An unusual visitor

By Andy Gilbert

A few years ago I was given access to the huge collection of photos of ships in the harbour, taken by a local man, Les Harris. He didn't want the photos to just sit unseen in albums, so he asked me to choose some and post them on relevant websites. It's been a while since I posted any, so here's the first of what will be quite a few!

This little vessel is an unusual one. 'Ocean Observer' is seen entering the harbour, passing the elegant freighter 'Hardwick Grange'.

She was launched in January 1939 by William Denny Brothers, on the Clyde. That's the same shipyard that built many of our Newhaven-Dieppe steamers like the 'Brighton'. She started life as the Scottish Fishery Protection vessel 'Minna', but soon had a change in career. World War II saw her requisitioned in late 1939 by the Royal Navy for 'special services' (no records of what those services were!) and in October 1945 she was returned to the Fishery Board for Scotland.

She served in that fishery protection role until 1974 when she was sold to Ocean Observer Ltd. Her job then was to act as an 'offshore supply vessel', but alas her age caught up with her and she was broken up in Middlesbrough in 1978.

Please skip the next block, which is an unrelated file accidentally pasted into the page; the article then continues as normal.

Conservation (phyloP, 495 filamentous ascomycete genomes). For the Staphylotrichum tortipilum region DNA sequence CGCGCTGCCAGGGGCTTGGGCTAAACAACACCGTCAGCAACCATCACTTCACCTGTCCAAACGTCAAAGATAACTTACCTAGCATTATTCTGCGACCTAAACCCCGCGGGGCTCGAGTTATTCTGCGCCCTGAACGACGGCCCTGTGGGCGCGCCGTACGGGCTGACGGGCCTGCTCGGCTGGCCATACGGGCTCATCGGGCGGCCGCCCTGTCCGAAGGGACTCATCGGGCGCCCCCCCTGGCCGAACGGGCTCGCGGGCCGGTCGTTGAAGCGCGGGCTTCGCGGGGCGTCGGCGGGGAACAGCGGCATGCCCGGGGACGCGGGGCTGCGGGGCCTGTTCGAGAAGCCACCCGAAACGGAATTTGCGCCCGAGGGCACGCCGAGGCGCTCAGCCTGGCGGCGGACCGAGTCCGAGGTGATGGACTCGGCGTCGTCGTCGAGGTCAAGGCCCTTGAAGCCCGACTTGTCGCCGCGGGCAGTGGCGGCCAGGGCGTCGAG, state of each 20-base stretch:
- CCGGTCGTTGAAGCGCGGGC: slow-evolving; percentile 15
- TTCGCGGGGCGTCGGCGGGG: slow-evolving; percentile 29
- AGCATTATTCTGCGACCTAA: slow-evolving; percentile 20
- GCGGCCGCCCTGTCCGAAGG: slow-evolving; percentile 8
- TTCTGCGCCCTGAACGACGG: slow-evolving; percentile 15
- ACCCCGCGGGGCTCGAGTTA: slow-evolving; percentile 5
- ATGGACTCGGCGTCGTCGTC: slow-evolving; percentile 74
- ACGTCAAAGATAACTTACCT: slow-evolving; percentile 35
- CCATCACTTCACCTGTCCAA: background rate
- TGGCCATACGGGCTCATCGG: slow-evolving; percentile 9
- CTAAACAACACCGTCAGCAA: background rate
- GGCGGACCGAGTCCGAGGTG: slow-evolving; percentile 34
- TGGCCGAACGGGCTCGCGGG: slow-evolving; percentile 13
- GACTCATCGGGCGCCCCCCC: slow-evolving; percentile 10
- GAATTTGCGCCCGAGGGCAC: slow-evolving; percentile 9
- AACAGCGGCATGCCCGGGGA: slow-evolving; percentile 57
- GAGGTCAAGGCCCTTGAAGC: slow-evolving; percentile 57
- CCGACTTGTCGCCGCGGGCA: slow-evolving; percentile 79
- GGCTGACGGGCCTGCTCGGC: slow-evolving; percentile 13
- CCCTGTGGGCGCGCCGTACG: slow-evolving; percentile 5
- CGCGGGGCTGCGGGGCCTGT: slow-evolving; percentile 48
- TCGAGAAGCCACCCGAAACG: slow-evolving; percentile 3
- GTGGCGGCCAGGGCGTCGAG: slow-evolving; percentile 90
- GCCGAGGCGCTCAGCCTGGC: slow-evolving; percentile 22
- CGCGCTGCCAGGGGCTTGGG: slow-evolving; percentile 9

Despite the tall steamship type funnel, she was in fact a motor vessel, driven by two diesel engines that gave her a top speed of 15.5 knots.

Les Harris didn't date all of his photos so all we know is that it's somewhere between 1974 and 1978. Probably early in that period as she went to the breakers with a light blue hull, nowhere near as smart as traditional black!

Photo:Ocean Observer at Newhaven

Ocean Observer at Newhaven

Les Harris collection (CLICK TO ENLARGE)

Photo:In her earlier life as Minna, moored at Fleetwood

In her earlier life as Minna, moored at Fleetwood

Andy Gilbert collection but © John Bell

This page was added by Andy Gilbert on 01/11/2020.
Comments about this page

As HMS Minna this vessel was taken over by the admiralty at the beginning of the war and converted into a somewhat unorthodox vessel. Sent to operate in the Mediterranean out of Gibraltar she was used to insert and pick up agents around the coast, including from neutral Spain, as well as generally performing other intelligence work. She had a gun fitted on the foredeck disguised as a derrick as well as a fixed gun either side of her main hull, and a minelaying rack aft. She spent a couple of years in the Mediterranean before returning to the UK where she also became involved off the Normandy coast following D-Day. She ultimately was returned to civilian life at the end of the conflict.

Great work Rob many thanks for the input.  John  --  Editor

By Rob Patten
On 04/11/2020

Good spot, Rob! Many thanks. I looked high and low but missed that! Quite an interesting war record, I'm sure she had plenty of tales to tell.

By Andy Gilbert
On 05/11/2020

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